Pros vs cons...

Discussion in 'Concealed Carrying & Personal Protection' started by 308Wins, Jul 6, 2013.

  1. 308Wins

    308Wins New Member

    Of carrying a concealed weapon with one in the chamber?
    And what about a safety? What do you think about having a safety at all, not keeping one in the chamber without a safety?
  2. RevJammer

    RevJammer Member

    This is just my opinion.... no offense is meant to anyone.

    For years I wouldn't have a pistol without an exposed hammer and a manual safety. Then one day I realized (maybe I read it somewhere) that my revolvers don't have a safety.

    If you follow the basic rules of safe gun handling, carrying with no safety and one in the chamber should be a safe way to carry.

    If you do not follow the basic rules of gun safety, no amount of "mechanical" safeties will keep you from doing something... dangerous. YMMV

    Sorry, after re-reading the OP and my response, I realized I didn't answer the OP's question.

    If I need my firearm in a "self-defense" or "emergency" situation, the chances are I won't have time to chamber a round.

    The Pros of carrying one in the chamber is speed and response. I don't see any cons, if you practice safe gun handling.

    Last edited: Jul 6, 2013

  3. Vikingdad

    Vikingdad New Member

    The only fail-safe safety is your brain connected to your index finger. Carry one chambered. Use a holster that protects the trigger.
  4. SSGSF

    SSGSF New Member

    If you are going to carry a gun. And not have a round in the chamber, then you mite as well carry a stick. You will not have time to chamber a round when seconds count. I carry in condition one or zero. Depending on my gun.
  5. towboater

    towboater Well-Known Member

    One in the chamber. No safety except for the long double action pull. My carry guns have a hammer block safety. The trigger has to be completely pulled to the rear before the hammer can strike the firing pin.
  6. indy36

    indy36 New Member

    One in the pipe, for me, ALWAYS. Sometimes it's cocked and locked and other times it's a Glock or Steyr. Doesn't matter to me which, I follow one rule, the gun must be ready to use. You're not supposed to pull it unless life is in danger so following that it's a no-brainer, the gun is ready to use. Whom is to say if you'll have time to rack it or even have the use of both hands. I'm not chancing it. In IDPA you draw from a holster and engage targets. There is no, 'excuse me, if you could just give me a minute to prepare my firearm'. It's draw and go. If you don't feel comfortable doing that then start shooting IDPA. Start wearing the gun around your house, in ready condition. Get comfortable carrying a loaded gun. It will happen. You'll be better for it.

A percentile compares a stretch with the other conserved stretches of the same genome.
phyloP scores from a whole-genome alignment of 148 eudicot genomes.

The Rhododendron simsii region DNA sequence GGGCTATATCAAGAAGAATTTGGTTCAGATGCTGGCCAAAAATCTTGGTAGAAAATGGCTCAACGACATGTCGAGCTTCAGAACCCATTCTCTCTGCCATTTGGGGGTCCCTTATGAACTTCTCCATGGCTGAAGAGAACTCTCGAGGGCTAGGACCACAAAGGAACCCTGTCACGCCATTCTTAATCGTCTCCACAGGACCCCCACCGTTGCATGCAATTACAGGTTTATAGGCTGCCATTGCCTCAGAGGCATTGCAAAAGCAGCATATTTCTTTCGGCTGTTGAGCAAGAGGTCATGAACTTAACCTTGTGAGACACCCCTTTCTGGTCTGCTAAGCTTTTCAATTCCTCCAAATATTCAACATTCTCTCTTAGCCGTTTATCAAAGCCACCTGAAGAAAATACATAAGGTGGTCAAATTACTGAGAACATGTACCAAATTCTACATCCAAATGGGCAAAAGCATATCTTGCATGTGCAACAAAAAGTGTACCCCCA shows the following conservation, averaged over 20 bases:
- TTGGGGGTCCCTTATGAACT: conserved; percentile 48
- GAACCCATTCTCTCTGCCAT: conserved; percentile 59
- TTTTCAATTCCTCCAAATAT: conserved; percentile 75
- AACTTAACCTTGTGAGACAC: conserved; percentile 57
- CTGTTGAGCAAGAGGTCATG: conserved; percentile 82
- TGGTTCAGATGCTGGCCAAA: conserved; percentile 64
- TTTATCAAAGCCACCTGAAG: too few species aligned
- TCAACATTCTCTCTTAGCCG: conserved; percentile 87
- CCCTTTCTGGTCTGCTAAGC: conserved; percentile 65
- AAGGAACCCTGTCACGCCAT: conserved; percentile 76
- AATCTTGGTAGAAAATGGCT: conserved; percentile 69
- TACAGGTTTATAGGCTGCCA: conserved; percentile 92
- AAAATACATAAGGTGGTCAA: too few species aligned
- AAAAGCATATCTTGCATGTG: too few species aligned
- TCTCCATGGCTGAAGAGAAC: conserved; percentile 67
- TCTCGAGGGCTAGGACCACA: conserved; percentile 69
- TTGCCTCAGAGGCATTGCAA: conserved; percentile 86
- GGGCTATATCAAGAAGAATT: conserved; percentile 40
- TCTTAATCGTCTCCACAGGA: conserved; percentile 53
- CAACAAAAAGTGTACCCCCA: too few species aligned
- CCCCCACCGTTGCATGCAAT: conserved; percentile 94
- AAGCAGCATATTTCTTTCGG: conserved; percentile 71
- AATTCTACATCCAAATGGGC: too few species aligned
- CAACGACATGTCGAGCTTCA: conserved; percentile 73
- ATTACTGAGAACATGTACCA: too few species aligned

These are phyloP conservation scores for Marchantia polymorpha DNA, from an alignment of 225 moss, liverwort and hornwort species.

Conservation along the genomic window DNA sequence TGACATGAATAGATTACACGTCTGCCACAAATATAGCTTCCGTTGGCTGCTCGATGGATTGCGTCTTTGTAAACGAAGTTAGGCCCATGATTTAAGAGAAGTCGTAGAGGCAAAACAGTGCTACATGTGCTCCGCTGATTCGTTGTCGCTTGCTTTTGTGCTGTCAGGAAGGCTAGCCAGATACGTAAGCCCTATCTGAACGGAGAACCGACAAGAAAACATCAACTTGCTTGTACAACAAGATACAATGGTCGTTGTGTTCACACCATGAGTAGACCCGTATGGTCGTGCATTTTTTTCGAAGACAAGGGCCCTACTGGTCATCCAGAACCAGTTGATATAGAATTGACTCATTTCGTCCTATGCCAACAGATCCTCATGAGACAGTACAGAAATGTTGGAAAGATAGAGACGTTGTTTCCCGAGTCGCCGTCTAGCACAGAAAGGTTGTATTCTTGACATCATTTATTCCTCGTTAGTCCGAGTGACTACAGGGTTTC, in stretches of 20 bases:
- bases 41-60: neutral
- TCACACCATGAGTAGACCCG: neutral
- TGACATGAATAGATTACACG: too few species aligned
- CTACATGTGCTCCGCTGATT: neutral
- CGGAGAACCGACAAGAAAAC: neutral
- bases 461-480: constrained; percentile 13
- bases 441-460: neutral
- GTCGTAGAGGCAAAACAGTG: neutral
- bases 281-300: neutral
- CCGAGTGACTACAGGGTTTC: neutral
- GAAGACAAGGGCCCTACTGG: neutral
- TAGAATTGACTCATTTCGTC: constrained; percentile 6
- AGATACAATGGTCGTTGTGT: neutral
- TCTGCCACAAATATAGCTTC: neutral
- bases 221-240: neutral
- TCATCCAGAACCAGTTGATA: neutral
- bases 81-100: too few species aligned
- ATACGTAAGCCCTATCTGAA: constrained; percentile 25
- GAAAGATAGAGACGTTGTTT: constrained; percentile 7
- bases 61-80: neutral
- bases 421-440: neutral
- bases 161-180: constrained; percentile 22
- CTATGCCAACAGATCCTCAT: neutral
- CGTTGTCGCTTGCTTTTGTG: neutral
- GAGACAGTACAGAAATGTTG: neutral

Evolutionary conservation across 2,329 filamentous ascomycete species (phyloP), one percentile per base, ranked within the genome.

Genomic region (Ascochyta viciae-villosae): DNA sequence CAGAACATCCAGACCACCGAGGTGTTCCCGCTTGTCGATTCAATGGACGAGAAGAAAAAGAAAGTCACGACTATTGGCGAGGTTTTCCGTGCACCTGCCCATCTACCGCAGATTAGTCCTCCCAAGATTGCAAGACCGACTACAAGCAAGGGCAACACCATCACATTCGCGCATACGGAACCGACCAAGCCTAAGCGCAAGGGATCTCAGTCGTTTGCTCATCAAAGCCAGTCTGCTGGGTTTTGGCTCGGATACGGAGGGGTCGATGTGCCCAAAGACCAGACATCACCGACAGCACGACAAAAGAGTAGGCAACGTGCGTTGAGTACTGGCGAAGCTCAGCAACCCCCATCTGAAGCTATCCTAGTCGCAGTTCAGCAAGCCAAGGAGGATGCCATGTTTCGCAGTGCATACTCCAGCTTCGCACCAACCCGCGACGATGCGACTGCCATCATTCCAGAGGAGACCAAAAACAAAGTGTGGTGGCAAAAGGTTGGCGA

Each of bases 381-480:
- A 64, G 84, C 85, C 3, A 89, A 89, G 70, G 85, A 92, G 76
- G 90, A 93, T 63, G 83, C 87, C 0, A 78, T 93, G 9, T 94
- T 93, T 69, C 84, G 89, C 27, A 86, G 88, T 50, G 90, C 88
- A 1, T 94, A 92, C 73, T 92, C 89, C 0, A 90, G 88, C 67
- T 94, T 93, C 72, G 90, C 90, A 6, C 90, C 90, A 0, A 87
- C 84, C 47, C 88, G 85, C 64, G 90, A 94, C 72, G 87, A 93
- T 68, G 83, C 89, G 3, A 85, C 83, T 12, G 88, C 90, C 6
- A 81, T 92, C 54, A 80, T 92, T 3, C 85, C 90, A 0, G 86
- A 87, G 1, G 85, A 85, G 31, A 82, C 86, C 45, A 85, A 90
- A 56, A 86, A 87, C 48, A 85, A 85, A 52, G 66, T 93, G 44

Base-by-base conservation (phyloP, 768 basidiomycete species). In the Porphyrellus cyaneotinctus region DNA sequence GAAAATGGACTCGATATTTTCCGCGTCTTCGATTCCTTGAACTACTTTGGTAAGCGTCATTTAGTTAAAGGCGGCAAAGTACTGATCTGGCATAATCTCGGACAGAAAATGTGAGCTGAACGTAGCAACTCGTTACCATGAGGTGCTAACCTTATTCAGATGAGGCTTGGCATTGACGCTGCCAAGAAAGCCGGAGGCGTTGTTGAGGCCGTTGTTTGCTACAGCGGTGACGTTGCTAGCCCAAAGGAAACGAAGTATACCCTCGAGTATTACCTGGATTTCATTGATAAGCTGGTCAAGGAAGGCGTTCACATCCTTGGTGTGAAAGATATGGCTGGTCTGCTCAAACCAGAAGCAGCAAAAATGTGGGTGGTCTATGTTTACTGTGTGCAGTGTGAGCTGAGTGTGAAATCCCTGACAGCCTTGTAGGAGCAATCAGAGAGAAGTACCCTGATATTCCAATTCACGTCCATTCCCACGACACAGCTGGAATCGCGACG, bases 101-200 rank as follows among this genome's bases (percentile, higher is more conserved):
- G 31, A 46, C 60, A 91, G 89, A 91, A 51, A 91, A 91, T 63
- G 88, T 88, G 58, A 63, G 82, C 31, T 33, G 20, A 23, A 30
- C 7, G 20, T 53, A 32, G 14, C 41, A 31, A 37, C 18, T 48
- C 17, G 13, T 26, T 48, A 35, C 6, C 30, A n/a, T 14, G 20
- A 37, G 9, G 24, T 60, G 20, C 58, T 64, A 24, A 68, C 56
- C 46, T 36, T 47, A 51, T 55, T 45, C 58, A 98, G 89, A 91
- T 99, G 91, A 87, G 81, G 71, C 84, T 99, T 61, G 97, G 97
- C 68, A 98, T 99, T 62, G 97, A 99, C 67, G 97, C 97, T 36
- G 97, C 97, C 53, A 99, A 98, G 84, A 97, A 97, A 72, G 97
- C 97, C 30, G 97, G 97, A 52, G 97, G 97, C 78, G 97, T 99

7. TekGreg

    TekGreg Lifetime Supporting Member Lifetime Supporter

    While sitting around watching TV, at least twice a week, unload your gun and practice drawing from cover (Yes, wear your gun cover!), finger off the trigger, then go to shooting (move finger to trigger) half the time. That means safety off, fire, safety on, reholster. Pick an event on TV that is a shoot or no shoot event: replay of the last game play, shoot! Kid in the commercial, don't shoot! then draw until your hand goes numb or one of your fingers bleeds. Be honest if you trip the trigger while drawing - that was an ND that your training caused you to avoid. Make sure the trigger isn't contacted anywhere in the draw stroke.

    Three months of this will have your muscle memory so conditioned and so familiar with your self defense tool that you might decide that safeties are best left to your brain. If not, you'll be able to engage and disengage them without thinking.

    Also remember, slow is smooth. smooth is fast. Don't try for speed right out of the gate. Just be very smooth and speed will come. Also incorporate a reload or tap/rack/bang drill every fifth or sixth draw. You will be amazed how fast you will do it without thinking! :D :cool:
  8. 308Wins

    308Wins New Member

    I'm not sure what "IDPA" means
  9. DrumJunkie

    DrumJunkie New Member

  10. danf_fl

    danf_fl Retired Supporter

    Youtube Israeli carry techniques.

    They do not normally put one in the chamber, but are taught to rack the slide on presentation.

    Does that make it correct? Well, everyone has an opinion.
  11. azcowboy94

    azcowboy94 New Member

    But Israelis are pretty good at training. If you can train with their conviction and get the time it takes to draw and rack one then i guess that what you do. But if you want to use Israeli tactics you better train as hard as they do.
  12. TekGreg

    TekGreg Lifetime Supporting Member Lifetime Supporter


    Americans are waaaaay too lazy to train like even the average Israeli citizen, much less one of their military. Israeli military also train in force-on-force hand-to-hand combat and have dozens of techniques to handle an attacker and buy them the quarter-of-a-second they need to draw and rack the slide. Be VERY honest with yourself and ask if you are willing to commit to a DAILY training regimen to be that good at carrying an unloaded gun. How long since you had drawing practice? How's your Aikido training going? How about disassembling and reassembling your firearm...blindfolded? How many hours of TV do you watch a week?